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About Mikefule

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    Author of Bridge of Otherwhere, 2018, available on Kindle/Amazon. Dancer and occasional musician with Dolphin Morris Men of Nottingham, UK. I play Anglo concertina and harmonica and occasionally a bit of 1 row melodeon. My concertinas are a B flat/F Jeffries, a G/D Dipper and a G/D Marcus. I write a few simple tunes and also write songs for occasional performance at Morris events. Other hobbies include cross country unicycling, motorcycling (BMW F800S)and other outdoorsy stuff.
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    Lincolnshire, UK

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  1. Mikefule

    DG Melodeon to GD Anglo?

    An Anglo is like a melodeon inside out. The right hand of each row is equivalent to the top octave of a melodeon. That means the right hand buttons have the pull note lower than the push. Also, where a melodeon is DG (D is lower than G, a 4th apart) the Anglo is GD (D is higher than G, a 5th apart). Many people can play both. I personally found that I forgot how to play melodeon as soon as I got deeply into Anglo.
  2. Mikefule

    Playing Position for Left Handed players

    There seem to be people seem to think there is a single right way, and that it just happens to be their way, and that they can teach it to you for a fee. I personally prefer to sit, resting both ends of the box on my lap. However, on my lighter boxes, I sometimes find myself resting the middle of the bellows on one knee. When I'm playing in a more relaxed manner, I sometimes find that I'm lifting one end of the box while supporting the other. All these things work in the right context.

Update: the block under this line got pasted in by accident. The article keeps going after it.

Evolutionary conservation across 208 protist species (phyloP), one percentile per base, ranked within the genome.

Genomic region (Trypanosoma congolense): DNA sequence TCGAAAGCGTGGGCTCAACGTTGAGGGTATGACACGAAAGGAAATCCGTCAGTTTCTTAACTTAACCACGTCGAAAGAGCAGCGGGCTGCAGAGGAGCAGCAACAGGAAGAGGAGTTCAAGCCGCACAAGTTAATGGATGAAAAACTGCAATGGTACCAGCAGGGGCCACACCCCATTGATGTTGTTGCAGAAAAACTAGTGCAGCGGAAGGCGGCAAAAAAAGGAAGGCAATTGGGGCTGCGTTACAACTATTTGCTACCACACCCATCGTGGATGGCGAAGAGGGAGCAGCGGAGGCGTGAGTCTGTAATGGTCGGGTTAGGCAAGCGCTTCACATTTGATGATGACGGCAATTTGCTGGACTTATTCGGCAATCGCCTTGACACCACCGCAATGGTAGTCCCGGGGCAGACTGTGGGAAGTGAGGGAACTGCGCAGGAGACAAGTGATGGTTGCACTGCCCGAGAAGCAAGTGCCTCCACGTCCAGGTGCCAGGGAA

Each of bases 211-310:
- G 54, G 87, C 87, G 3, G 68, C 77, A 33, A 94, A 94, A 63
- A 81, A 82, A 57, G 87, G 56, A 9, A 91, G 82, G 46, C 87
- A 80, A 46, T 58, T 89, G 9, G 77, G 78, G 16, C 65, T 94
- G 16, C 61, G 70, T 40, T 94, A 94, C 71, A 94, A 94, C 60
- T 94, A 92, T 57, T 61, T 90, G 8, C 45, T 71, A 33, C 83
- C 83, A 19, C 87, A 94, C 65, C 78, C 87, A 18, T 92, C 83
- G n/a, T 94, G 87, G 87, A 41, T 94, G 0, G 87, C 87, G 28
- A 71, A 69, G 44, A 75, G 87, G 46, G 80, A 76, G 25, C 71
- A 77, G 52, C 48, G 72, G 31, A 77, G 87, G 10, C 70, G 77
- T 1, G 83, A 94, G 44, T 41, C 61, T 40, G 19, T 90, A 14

3. Mikefule

    Playing Standing

    I have always struggled to play standing up without resting the concertina on my knee. I tend to use my hard case as a foot rest when I do this. I can play several tunes in the "single line of melody" style by bracing the ends with my little fingers. However, my preferred style is harmonic, and relies heavily on the left little finger for bass notes. A member of our Morris side has constructed a strange bondage-style harness which straps one end of his concertina firmly in place. Seems t work for him.
  4. Mikefule

    What is folk music today? UK and USA

    I've never heard of that happening in England with folk clubs. We have laws requiring venues to be licensed for the performance of music, and there is a Performing Rights Society licence system relating to royalties. However, folk clubs are usually a very informal affair in an upstairs room (or back room). Very often, the pub does not charge the club for the room, knowing that they will make beer sales from the club members (or the pub may make only a small charge). The club itself is non profit making, with any proceeds solely for the benefit of members, helping to fund later club events such as guest bookings. On non-guest nights, many clubs ask for voluntary donations rather than an admission fee. I've had the most enjoyment from Morris sessions. English licensing laws have an exemption for unamplified singing and music associated with Morris dancing, so the pub doesn't even need a music license. The sessions are "all mates together" with no charge for admission and no formal structure. As for copyright law, many folkies inadvertently introduce sufficient spontaneous variation in the words or tune that many songs unintentionally count as a new composition.
  5. Mikefule

    What is folk music today? UK and USA